1. That would seem to be the essence of Apples problems.

          The only good is that the competitors are copying the best UI design around. If they invented their own then phones would all have menu systems like Japanese cameras. If only Apple would design just one camera for everyone to copy. Then maybe one ham radio.

  3. The sad thing is that the US government is essentially doing an enormous wealth transfer from the US to south korea by not respecting and enforcing US IP. Google is also a primary party to this and that is why I consider Google to be a traitor to my country.

      1. and I am really surprised as I have always felt that the US was if anything very patriotic to the point of arrogance in protecting US technology and interests. Maybe its just Apple they don’t like, or are just blind to the the consequences for the bigger picture. Bit like pre war when the West didn’t take those funny little Japanese as being capable of taking on the Western military. Or maybe just scared to upset our new prospective Masters. So weirdly shortsighted.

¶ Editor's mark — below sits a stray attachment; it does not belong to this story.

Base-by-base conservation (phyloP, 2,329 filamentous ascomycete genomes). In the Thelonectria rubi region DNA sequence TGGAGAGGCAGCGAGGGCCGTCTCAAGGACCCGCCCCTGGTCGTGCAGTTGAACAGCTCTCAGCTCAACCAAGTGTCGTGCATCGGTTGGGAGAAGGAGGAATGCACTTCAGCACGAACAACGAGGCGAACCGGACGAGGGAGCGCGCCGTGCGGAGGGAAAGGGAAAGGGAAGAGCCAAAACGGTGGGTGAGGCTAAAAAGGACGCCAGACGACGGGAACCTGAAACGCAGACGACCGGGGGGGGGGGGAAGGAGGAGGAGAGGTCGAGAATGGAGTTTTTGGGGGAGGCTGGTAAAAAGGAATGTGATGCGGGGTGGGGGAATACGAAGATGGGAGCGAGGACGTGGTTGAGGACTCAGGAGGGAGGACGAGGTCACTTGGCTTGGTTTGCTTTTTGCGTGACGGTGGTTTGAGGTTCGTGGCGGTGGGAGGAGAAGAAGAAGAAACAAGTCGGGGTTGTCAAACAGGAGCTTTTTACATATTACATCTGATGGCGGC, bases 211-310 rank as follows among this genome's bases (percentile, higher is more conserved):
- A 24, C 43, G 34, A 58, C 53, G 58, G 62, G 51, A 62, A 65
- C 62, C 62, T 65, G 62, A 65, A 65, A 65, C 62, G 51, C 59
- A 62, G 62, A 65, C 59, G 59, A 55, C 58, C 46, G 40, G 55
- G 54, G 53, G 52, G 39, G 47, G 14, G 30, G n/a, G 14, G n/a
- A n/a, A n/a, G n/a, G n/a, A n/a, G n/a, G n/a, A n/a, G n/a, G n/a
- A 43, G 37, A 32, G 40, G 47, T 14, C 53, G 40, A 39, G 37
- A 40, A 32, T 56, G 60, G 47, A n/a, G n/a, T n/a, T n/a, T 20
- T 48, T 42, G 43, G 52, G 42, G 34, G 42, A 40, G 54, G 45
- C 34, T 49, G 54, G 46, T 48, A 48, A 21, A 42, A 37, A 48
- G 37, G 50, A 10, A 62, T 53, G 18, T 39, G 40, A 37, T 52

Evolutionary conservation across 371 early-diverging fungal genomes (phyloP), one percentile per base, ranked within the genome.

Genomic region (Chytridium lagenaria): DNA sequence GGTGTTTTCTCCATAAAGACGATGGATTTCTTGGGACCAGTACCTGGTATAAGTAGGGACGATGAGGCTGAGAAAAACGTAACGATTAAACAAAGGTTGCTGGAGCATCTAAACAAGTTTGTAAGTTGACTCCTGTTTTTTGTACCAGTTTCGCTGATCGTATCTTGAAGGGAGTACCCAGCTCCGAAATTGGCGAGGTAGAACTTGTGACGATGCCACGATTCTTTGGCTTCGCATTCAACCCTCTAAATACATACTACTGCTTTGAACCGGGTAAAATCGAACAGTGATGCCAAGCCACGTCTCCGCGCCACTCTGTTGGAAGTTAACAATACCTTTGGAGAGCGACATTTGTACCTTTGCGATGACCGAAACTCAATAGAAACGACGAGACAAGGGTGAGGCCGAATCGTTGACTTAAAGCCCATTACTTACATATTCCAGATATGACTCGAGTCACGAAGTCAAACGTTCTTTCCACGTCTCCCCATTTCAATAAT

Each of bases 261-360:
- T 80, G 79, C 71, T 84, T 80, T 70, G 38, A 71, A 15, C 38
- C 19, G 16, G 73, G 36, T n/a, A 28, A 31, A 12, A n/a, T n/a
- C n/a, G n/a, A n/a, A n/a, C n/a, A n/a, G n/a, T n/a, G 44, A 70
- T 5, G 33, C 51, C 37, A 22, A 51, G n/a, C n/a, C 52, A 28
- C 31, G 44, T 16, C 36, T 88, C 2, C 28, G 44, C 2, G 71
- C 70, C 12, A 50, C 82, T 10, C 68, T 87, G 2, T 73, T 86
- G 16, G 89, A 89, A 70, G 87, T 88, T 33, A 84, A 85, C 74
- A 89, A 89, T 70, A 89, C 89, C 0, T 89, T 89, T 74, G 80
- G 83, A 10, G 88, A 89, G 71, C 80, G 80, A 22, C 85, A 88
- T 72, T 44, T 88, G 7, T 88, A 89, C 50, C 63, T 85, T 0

1. That’s the problem. Most of the people in powerful positions who use the language of patriotism really mean “loyalty to those who funnel money my way” (or they use it to dupe those who really do have loyalty to a given nation-state into supporting them). Apple hasn’t given enough money to politicians to be treated as an entity to which they should be loyal, so they get punished.